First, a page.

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Sunday, September 26, 2021

Poverty in America

New York: People in India have traditionally viewed the United States of America as a synonym for prosperity.

Written by Sudheendra Kulkarni |
September 18, 2011 2:01:30 am

New York: People in India have traditionally viewed the United States of America as a synonym for prosperity. The allure of the American Dream had made many educated and aspiring Indians believe that it was a land of ever-expanding opportunities for wealth creation. The dream survived for several decades. It cannot any longer.

America is getting poorer. And it’s official. The US Census Bureau reported on Tuesday that joblessness and economic stagnation have pushed as many as 46.2 million—almost one in six Americans—below poverty line. Last year alone,the number of those living in poverty swelled by 2.6 million,the largest increase seen since the government began calculating poverty figures in 1959. The worst affected are children. Nearly one in four of those under 18 years are now living in poverty. Over 20 million American children depend on school meal programmes to escape hunger.

The middle class is shrinking in size,and so is its income. Since 2000,10 per cent of middle class jobs have disappeared. During the same period,the number of low-paid jobs has increased. Many reputed auto companies in Detroit,once the pride of the nation,now employ contract workers who earn half the wages of permanent employees. Official unemployment has soared to 9.1per cent; many people believe it’s much higher. The US economy added zero jobs in August.

Of course,the poor in America do not suffer the same kind of deprivation as the poor in India. US poverty line means an income of $11,139 for one person and $22,314 for a family of four. Convert that into rupees,and one is tempted to think that people with so much income cannot really be considered poor. Many poor families in America have air-conditioning,microwaves,cable or satellite TV,etc. However,measured on the basis of their access to three critical requirements of life—food,education and healthcare—their pain becomes palpable. One in six Americans does not have enough food to eat,and lives on food stamps. Fifty million Americans do not have any health insurance. For such people,a single incidence of major illness could easily wreck their finances. Privately run schools,colleges and universities in America are the envy of the world. However,they are so expensive that poor students cannot even dream of going to these institutions. Scholarships are getting harder to get. Meanwhile,as in India,the quality of education in government-funded schools is so poor that students from low-income families cannot compete with their rich counterparts in the market for high-paying jobs.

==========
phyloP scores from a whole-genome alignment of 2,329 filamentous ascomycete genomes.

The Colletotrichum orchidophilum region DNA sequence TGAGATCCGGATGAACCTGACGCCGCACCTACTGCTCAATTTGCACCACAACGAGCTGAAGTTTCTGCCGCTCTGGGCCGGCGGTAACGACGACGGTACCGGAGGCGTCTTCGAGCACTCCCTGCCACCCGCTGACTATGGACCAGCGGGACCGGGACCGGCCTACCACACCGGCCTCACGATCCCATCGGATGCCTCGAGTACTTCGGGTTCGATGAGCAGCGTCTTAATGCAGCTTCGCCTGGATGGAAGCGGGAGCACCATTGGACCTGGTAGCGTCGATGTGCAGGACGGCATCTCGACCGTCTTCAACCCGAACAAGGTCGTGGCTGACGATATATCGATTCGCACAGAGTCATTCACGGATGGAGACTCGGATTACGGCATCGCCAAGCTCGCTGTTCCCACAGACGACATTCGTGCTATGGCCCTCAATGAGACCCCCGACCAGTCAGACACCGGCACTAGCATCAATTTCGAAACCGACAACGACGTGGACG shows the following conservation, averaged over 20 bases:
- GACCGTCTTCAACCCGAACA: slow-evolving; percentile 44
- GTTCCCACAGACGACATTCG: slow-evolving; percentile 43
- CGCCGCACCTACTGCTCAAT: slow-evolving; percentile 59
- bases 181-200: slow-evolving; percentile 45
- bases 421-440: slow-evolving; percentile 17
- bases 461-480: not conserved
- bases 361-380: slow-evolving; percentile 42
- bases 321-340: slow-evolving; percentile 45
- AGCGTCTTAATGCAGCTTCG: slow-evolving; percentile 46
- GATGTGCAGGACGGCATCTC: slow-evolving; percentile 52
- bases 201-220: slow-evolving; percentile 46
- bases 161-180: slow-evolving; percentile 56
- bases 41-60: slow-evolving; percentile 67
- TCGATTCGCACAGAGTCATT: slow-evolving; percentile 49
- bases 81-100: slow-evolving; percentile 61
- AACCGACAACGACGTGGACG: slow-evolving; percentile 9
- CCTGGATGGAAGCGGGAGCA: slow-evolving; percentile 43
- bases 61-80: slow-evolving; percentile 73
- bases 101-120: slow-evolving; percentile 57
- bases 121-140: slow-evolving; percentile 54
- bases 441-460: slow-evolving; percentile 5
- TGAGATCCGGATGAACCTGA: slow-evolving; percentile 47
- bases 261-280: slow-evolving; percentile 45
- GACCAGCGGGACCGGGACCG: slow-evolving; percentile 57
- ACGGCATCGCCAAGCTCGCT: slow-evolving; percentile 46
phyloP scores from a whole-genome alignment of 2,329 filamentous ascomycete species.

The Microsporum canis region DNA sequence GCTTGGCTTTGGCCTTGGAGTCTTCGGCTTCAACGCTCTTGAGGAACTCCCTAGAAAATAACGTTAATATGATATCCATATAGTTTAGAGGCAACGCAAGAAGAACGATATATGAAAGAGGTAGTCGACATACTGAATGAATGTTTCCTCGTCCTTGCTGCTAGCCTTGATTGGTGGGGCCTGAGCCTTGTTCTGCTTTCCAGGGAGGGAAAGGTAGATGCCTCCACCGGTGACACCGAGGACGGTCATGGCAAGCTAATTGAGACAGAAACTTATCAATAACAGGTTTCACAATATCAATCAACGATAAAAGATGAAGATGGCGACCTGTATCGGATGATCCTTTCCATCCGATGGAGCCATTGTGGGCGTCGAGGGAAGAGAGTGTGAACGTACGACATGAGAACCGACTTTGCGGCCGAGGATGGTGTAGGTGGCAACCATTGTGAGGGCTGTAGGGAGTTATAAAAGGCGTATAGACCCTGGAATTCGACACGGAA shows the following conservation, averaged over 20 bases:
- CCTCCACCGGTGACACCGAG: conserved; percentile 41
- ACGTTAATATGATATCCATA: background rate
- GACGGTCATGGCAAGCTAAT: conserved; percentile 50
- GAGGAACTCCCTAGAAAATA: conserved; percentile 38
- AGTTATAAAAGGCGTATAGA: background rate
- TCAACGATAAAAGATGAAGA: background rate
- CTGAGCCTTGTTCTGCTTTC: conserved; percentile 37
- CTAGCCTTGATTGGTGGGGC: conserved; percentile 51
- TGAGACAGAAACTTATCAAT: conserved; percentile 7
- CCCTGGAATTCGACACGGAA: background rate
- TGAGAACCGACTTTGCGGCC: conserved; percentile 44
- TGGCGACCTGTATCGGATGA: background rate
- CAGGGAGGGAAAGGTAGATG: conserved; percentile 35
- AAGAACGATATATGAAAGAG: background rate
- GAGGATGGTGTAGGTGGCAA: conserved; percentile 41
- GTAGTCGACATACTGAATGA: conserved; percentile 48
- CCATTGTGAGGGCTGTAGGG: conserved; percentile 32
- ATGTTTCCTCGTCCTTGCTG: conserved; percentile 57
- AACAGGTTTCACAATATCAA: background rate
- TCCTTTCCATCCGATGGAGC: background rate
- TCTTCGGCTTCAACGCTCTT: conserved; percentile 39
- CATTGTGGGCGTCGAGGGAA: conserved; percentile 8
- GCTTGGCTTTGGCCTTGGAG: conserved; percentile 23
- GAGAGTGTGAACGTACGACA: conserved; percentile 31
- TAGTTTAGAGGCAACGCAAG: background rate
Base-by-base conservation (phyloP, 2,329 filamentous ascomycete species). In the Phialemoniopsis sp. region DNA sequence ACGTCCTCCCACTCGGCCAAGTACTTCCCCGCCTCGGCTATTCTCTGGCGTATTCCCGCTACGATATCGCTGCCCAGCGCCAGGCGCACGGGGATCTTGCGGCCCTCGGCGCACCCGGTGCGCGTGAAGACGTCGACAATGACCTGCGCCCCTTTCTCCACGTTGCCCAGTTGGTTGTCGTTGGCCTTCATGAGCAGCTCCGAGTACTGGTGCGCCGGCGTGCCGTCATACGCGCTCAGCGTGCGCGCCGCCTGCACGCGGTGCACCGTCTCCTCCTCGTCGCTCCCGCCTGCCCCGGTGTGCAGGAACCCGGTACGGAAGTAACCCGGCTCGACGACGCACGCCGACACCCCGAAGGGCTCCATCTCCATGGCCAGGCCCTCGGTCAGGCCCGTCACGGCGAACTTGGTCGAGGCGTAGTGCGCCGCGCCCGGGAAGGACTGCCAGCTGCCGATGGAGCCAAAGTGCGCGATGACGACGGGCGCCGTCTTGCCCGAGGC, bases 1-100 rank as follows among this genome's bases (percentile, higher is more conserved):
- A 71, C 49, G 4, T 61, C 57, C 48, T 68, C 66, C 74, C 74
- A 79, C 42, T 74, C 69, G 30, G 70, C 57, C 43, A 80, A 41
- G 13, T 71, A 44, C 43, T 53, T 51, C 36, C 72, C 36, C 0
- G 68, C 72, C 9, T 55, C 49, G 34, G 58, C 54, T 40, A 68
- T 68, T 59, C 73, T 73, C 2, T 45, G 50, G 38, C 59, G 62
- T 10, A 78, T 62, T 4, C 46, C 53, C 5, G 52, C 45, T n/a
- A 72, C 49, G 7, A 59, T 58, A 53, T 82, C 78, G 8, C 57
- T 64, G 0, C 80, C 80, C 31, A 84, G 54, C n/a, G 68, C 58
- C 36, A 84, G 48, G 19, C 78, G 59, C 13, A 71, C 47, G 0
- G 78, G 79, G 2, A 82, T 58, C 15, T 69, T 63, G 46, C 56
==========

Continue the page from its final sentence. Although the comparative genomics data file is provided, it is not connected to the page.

Last year,Americans were startled by the title of a book—Third World America: How Our Politicians Are Abandoning the Middle Class and Betraying the American Dream—authored by Arianna Huffington,founder of the influential webzine huffingtonpost.com. The title is indeed alarmist. Nevertheless,more and more worried Americans are debating on how to stem their nation’s decline.

As an outsider,here are my reflections. To begin with,India should learn from America’s positive attributes; but we must be careful not to repeat its follies. Secondly,history urges all to know the true meaning of the ‘decline’ and ‘rise’ of nations. The notion that a nation becomes,and remains,great only if it is on an unending path of material prosperity and military prowess is both dangerous and self-defeating. No nation should delude itself into thinking that it is destined to remain the greatest power on earth forever. America’s core values are great and strong. Guided by these values,America needs to put an end to its divisive politics and find a new place for itself in the changing world,as a member of the international community that treats other members as equals. This entails,above all,giving up its self-appointed role as the global cop. America has counter-productively squandered between 2-3 trillion dollars on the unjustifiable and unwinnable wars in Iraq and Afghanistan. It must drastically roll back its military spending and plans. Militarism of big powers is a threat to both world peace and sustainable development of the world community.

Thirdly,America will do itself and the world a lot of good by redefining the path and purpose of economic growth. Specifically,it should move away from its consumerism-driven,debt-enhancing,utterly unsustainable and spiritually impoverishing growth model to one that is savings-driven and need-based. In making this transition,it will certainly undergo much pain. But it will be the pain of a sick patient who undergoes a necessary surgery and regains his health.

In addition,America must rediscover the art,science and joy of manufacturing and growing much of what it needs. This was explained to me succinctly by a farmer I met at an apple-picking farm near Nashua in New Hampshire. John,40-something and a university graduate,lost his job in an information technology company. Like millions of ordinary Americans,he now does multiple jobs—part-time on the farm,part-time as a sports trainer in a local school,and some odd IT assignments from home. “How do you think America can overcome its current economic crisis?” I asked him. After a contemplative pause,he replied,“We should go back to Mother Nature and learn from her rhythms. We should hug the trees. We should do more of home-grown stuff. We Americans have gotten into this mess because we stopped making things ourselves and,instead,started buying,with borrowed money,everything made elsewhere.”

John may sound like a swadeshi American,but he provides much food for thought to a beleaguered President Obama.

sudheenkulkarni@gmail.com

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